In Al Tafar, Iraq, twenty-one-year old Private Bartle and eighteen-year-old Private Murphy cling to life as their platoon launches a bloody battle for the city. In the endless days that follow, the two young soldiers do everything to protect each other from the forces that press in on every side: the insurgents, physical fatigue, and the mental stress that comes from constant danger.
Bound together since basic training when their tough-as-nails Sergeant ordered Bartle to watch over Murphy, the two have been dropped into a war neither is prepared for. As reality begins to blur into a hazy nightmare, Murphy becomes increasingly unmoored from the world around him and Bartle takes impossible actions.
With profound emotional insight, especially into the effects of a hidden war on mothers and families at home, THE YELLOW BIRDS is a groundbreaking novel about the costs of war that is destined to become a classic.” ~Goodreads
I don’t know how to even review The Yellow Birds (September 2012) properly.
I might not have ever picked up this fictional book about a man’s experience in the Iraq war if it wasn’t a book club pick for November at my library. War stories are just not my thing. Nothing good comes out of war and I am a peaceful, hippie-ish person by nature. But there are important and necessary stories that come out of wars and Kevin Powers’ book is no exception.
“All pain is the same. Only the details are different.”
Deemed “a classic of contemporary war fiction”, this book has such poetic and lyrically profound prose that I wasn’t surprised that Powers studied English at VCU and got an MFA in poetry. The experiences that Bartle goes through before, during and after the war are also not unbelievable since Powers himself served in Iraq as a machine gunner from 2004-2005. What prompted him to write this novel was a constant question he kept hearing after he returned from service, “So how was it over there?” When he was finally able to talk about it and put his emotions and experiences into words, he began the book.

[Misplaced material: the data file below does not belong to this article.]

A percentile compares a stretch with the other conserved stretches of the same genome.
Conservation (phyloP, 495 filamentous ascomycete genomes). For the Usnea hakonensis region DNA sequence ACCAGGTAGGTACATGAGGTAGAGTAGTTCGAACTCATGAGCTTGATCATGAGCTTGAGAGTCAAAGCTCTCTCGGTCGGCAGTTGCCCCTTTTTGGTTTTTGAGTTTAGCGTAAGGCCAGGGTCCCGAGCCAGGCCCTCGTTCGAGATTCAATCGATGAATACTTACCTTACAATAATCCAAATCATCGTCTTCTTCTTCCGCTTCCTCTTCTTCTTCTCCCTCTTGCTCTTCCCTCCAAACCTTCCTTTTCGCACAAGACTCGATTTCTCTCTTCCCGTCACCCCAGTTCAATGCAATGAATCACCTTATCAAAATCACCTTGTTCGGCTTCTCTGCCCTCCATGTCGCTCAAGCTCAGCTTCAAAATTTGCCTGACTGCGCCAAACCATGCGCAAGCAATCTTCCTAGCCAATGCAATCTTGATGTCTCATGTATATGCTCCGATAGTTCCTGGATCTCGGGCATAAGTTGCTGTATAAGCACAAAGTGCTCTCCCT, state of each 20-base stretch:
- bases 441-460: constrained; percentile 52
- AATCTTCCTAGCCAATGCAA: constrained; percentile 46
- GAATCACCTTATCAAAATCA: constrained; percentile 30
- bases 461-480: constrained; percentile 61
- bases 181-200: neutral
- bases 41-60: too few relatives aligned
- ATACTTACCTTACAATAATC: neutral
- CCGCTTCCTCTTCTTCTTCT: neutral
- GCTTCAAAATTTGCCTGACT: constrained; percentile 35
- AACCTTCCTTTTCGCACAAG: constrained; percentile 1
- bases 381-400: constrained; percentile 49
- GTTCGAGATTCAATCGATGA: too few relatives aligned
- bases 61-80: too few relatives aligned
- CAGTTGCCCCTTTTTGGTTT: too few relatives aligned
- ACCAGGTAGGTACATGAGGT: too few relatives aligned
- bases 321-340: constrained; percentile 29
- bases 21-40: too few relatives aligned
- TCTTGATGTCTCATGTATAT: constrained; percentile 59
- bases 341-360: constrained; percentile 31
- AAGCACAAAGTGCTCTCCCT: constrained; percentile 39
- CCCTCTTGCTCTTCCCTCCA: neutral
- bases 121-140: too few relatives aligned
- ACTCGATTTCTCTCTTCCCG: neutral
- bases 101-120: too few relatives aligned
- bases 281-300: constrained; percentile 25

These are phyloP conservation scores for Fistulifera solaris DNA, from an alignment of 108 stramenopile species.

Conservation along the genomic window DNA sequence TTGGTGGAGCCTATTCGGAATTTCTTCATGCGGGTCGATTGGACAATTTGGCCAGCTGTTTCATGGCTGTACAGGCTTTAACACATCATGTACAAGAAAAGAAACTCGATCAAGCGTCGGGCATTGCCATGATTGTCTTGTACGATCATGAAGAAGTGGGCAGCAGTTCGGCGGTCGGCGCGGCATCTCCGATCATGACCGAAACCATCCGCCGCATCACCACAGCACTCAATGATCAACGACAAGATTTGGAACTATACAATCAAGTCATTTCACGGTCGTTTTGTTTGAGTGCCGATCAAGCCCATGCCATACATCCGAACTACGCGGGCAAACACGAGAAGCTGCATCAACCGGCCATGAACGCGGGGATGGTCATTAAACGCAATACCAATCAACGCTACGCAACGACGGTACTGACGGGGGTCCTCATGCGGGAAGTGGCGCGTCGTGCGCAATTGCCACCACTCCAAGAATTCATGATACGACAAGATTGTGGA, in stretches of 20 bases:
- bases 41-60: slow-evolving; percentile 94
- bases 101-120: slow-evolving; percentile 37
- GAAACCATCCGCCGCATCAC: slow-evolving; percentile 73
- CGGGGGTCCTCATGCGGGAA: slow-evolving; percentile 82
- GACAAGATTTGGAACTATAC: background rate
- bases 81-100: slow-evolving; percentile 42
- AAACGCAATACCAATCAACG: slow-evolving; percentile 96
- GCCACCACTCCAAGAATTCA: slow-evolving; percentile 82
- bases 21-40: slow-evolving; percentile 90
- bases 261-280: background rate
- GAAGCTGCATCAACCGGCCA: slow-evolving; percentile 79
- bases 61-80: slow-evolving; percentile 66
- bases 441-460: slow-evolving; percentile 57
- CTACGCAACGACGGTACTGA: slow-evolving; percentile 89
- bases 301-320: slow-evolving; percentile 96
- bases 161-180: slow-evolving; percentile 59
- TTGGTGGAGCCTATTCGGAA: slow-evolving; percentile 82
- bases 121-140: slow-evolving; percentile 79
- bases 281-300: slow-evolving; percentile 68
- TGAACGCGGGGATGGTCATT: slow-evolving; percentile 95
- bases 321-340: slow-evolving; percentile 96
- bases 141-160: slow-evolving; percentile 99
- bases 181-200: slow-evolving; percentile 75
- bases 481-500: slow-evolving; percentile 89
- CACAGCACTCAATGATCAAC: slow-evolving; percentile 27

“To say what happened, the mere facts, the disposition of events in time, would come to seem like a kind of treachery. The dominoes of moments, lined up symmetrically, then tumbling backward against the hazy and unsure push of cause, showed only that a fall is every object’s destiny. It is not enough to say what happened. Everything happened. Everything fell.”
Even though parts of the story takes place during wartime, it didn’t focus on the conflict but rather about the characters who find themselves caught up in war and struggle to not let it define them. This non-linear, fragmented structure makes this a challenging read. Was it intentional to write a narrator whose sense of self has also been fragmented and damaged? Were the less emotional responses written to paint a picture of a person who was also emotional distant due to the horrific images and situations he was in? Am I so dense as a reader that I wasn’t able to connect some of the long stringed sentences using esoteric language to connect with parts of the story? Maybe all of the above.
But as much as this story broke my heart and made me so incredible sad for all our veterans who unselfishly serve to give us freedoms we at times take for granted, I couldn’t get over this gorgeous writing. I will read anything by Powers because he is that good. He cracks you open with language, slays you, makes you pause and re-read sentences to understand.
“Clouds spread out over the Atlantic like soiled linens on an unmade bed. I knew, watching them, that if any given moment a measurement could be made it would show how tentative was my mind’s mastery over my heart. Such small arrangements make a life, and though it’s hard to get close to saying what the heart is, it must at least be that which rushes to spill out of those parentheses which were the beginning and the end of my war.”